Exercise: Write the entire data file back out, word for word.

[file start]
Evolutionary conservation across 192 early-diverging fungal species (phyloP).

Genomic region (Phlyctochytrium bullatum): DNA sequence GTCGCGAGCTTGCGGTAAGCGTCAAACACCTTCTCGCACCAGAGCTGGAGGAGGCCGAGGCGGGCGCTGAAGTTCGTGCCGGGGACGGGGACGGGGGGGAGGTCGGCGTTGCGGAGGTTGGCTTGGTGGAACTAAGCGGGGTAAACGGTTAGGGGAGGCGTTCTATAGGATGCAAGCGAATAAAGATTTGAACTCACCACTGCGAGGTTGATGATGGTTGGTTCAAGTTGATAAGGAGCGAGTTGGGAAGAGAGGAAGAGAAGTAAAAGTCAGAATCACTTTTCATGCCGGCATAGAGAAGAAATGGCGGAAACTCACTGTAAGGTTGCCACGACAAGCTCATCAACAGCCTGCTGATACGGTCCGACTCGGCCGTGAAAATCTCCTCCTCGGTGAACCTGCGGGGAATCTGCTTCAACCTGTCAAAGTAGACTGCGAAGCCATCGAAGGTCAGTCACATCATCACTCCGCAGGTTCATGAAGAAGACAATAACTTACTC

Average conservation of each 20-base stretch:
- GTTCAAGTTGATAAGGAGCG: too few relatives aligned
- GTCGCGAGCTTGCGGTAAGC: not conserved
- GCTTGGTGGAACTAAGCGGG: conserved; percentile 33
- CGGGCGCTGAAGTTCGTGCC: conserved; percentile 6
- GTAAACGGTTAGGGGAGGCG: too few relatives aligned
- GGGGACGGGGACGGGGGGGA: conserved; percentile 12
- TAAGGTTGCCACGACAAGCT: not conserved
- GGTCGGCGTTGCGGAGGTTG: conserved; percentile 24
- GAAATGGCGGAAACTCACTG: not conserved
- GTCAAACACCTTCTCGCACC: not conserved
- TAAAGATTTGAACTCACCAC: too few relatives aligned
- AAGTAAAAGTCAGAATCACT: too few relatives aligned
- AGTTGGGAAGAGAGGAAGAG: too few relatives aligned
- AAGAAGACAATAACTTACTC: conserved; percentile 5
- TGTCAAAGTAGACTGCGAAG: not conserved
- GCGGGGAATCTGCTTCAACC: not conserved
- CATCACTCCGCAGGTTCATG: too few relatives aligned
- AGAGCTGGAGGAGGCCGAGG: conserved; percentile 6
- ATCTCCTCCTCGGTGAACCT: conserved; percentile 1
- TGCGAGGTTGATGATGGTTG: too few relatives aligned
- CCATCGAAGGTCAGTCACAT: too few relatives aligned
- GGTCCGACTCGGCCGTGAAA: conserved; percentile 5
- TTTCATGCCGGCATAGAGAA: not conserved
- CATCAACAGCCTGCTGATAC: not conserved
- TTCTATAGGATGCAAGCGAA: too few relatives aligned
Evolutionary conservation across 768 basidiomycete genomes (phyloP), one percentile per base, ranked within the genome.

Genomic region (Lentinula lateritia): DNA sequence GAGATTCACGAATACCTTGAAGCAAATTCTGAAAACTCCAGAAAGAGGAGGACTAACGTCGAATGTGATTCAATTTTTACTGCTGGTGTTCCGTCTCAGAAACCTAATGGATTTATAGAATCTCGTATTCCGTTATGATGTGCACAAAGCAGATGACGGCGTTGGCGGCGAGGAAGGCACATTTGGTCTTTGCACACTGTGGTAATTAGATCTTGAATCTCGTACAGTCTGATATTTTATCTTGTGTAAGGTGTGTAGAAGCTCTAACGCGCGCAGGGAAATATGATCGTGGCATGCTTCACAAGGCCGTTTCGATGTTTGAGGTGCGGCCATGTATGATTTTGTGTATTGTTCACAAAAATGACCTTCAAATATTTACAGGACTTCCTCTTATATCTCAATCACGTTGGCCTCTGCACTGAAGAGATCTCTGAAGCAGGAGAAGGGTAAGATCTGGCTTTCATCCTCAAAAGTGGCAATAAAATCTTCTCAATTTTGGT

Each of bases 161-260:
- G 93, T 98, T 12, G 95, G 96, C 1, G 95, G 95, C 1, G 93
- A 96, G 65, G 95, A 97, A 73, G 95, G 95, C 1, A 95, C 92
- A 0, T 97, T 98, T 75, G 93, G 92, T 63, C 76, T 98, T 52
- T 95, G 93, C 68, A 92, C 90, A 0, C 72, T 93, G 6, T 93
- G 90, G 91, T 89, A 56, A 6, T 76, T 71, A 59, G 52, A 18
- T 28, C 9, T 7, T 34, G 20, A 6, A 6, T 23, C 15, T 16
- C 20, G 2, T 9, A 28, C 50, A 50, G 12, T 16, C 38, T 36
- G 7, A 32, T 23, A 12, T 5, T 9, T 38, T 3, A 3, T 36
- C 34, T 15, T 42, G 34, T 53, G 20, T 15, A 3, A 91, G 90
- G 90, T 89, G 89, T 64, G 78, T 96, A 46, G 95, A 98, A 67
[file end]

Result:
Evolutionary conservation across 192 early-diverging fungal species (phyloP).

Genomic region (Phlyctochytrium bullatum): DNA sequence GTCGCGAGCTTGCGGTAAGCGTCAAACACCTTCTCGCACCAGAGCTGGAGGAGGCCGAGGCGGGCGCTGAAGTTCGTGCCGGGGACGGGGACGGGGGGGAGGTCGGCGTTGCGGAGGTTGGCTTGGTGGAACTAAGCGGGGTAAACGGTTAGGGGAGGCGTTCTATAGGATGCAAGCGAATAAAGATTTGAACTCACCACTGCGAGGTTGATGATGGTTGGTTCAAGTTGATAAGGAGCGAGTTGGGAAGAGAGGAAGAGAAGTAAAAGTCAGAATCACTTTTCATGCCGGCATAGAGAAGAAATGGCGGAAACTCACTGTAAGGTTGCCACGACAAGCTCATCAACAGCCTGCTGATACGGTCCGACTCGGCCGTGAAAATCTCCTCCTCGGTGAACCTGCGGGGAATCTGCTTCAACCTGTCAAAGTAGACTGCGAAGCCATCGAAGGTCAGTCACATCATCACTCCGCAGGTTCATGAAGAAGACAATAACTTACTC

Average conservation of each 20-base stretch:
- GTTCAAGTTGATAAGGAGCG: too few relatives aligned
- GTCGCGAGCTTGCGGTAAGC: not conserved
- GCTTGGTGGAACTAAGCGGG: conserved; percentile 33
- CGGGCGCTGAAGTTCGTGCC: conserved; percentile 6
- GTAAACGGTTAGGGGAGGCG: too few relatives aligned
- GGGGACGGGGACGGGGGGGA: conserved; percentile 12
- TAAGGTTGCCACGACAAGCT: not conserved
- GGTCGGCGTTGCGGAGGTTG: conserved; percentile 24
- GAAATGGCGGAAACTCACTG: not conserved
- GTCAAACACCTTCTCGCACC: not conserved
- TAAAGATTTGAACTCACCAC: too few relatives aligned
- AAGTAAAAGTCAGAATCACT: too few relatives aligned
- AGTTGGGAAGAGAGGAAGAG: too few relatives aligned
- AAGAAGACAATAACTTACTC: conserved; percentile 5
- TGTCAAAGTAGACTGCGAAG: not conserved
- GCGGGGAATCTGCTTCAACC: not conserved
- CATCACTCCGCAGGTTCATG: too few relatives aligned
- AGAGCTGGAGGAGGCCGAGG: conserved; percentile 6
- ATCTCCTCCTCGGTGAACCT: conserved; percentile 1
- TGCGAGGTTGATGATGGTTG: too few relatives aligned
- CCATCGAAGGTCAGTCACAT: too few relatives aligned
- GGTCCGACTCGGCCGTGAAA: conserved; percentile 5
- TTTCATGCCGGCATAGAGAA: not conserved
- CATCAACAGCCTGCTGATAC: not conserved
- TTCTATAGGATGCAAGCGAA: too few relatives aligned
Evolutionary conservation across 768 basidiomycete genomes (phyloP), one percentile per base, ranked within the genome.

Genomic region (Lentinula lateritia): DNA sequence GAGATTCACGAATACCTTGAAGCAAATTCTGAAAACTCCAGAAAGAGGAGGACTAACGTCGAATGTGATTCAATTTTTACTGCTGGTGTTCCGTCTCAGAAACCTAATGGATTTATAGAATCTCGTATTCCGTTATGATGTGCACAAAGCAGATGACGGCGTTGGCGGCGAGGAAGGCACATTTGGTCTTTGCACACTGTGGTAATTAGATCTTGAATCTCGTACAGTCTGATATTTTATCTTGTGTAAGGTGTGTAGAAGCTCTAACGCGCGCAGGGAAATATGATCGTGGCATGCTTCACAAGGCCGTTTCGATGTTTGAGGTGCGGCCATGTATGATTTTGTGTATTGTTCACAAAAATGACCTTCAAATATTTACAGGACTTCCTCTTATATCTCAATCACGTTGGCCTCTGCACTGAAGAGATCTCTGAAGCAGGAGAAGGGTAAGATCTGGCTTTCATCCTCAAAAGTGGCAATAAAATCTTCTCAATTTTGGT

Each of bases 161-260:
- G 93, T 98, T 12, G 95, G 96, C 1, G 95, G 95, C 1, G 93
- A 96, G 65, G 95, A 97, A 73, G 95, G 95, C 1, A 95, C 92
- A 0, T 97, T 98, T 75, G 93, G 92, T 63, C 76, T 98, T 52
- T 95, G 93, C 68, A 92, C 90, A 0, C 72, T 93, G 6, T 93
- G 90, G 91, T 89, A 56, A 6, T 76, T 71, A 59, G 52, A 18
- T 28, C 9, T 7, T 34, G 20, A 6, A 6, T 23, C 15, T 16
- C 20, G 2, T 9, A 28, C 50, A 50, G 12, T 16, C 38, T 36
- G 7, A 32, T 23, A 12, T 5, T 9, T 38, T 3, A 3, T 36
- C 34, T 15, T 42, G 34, T 53, G 20, T 15, A 3, A 91, G 90
- G 90, T 89, G 89, T 64, G 78, T 96, A 46, G 95, A 98, A 67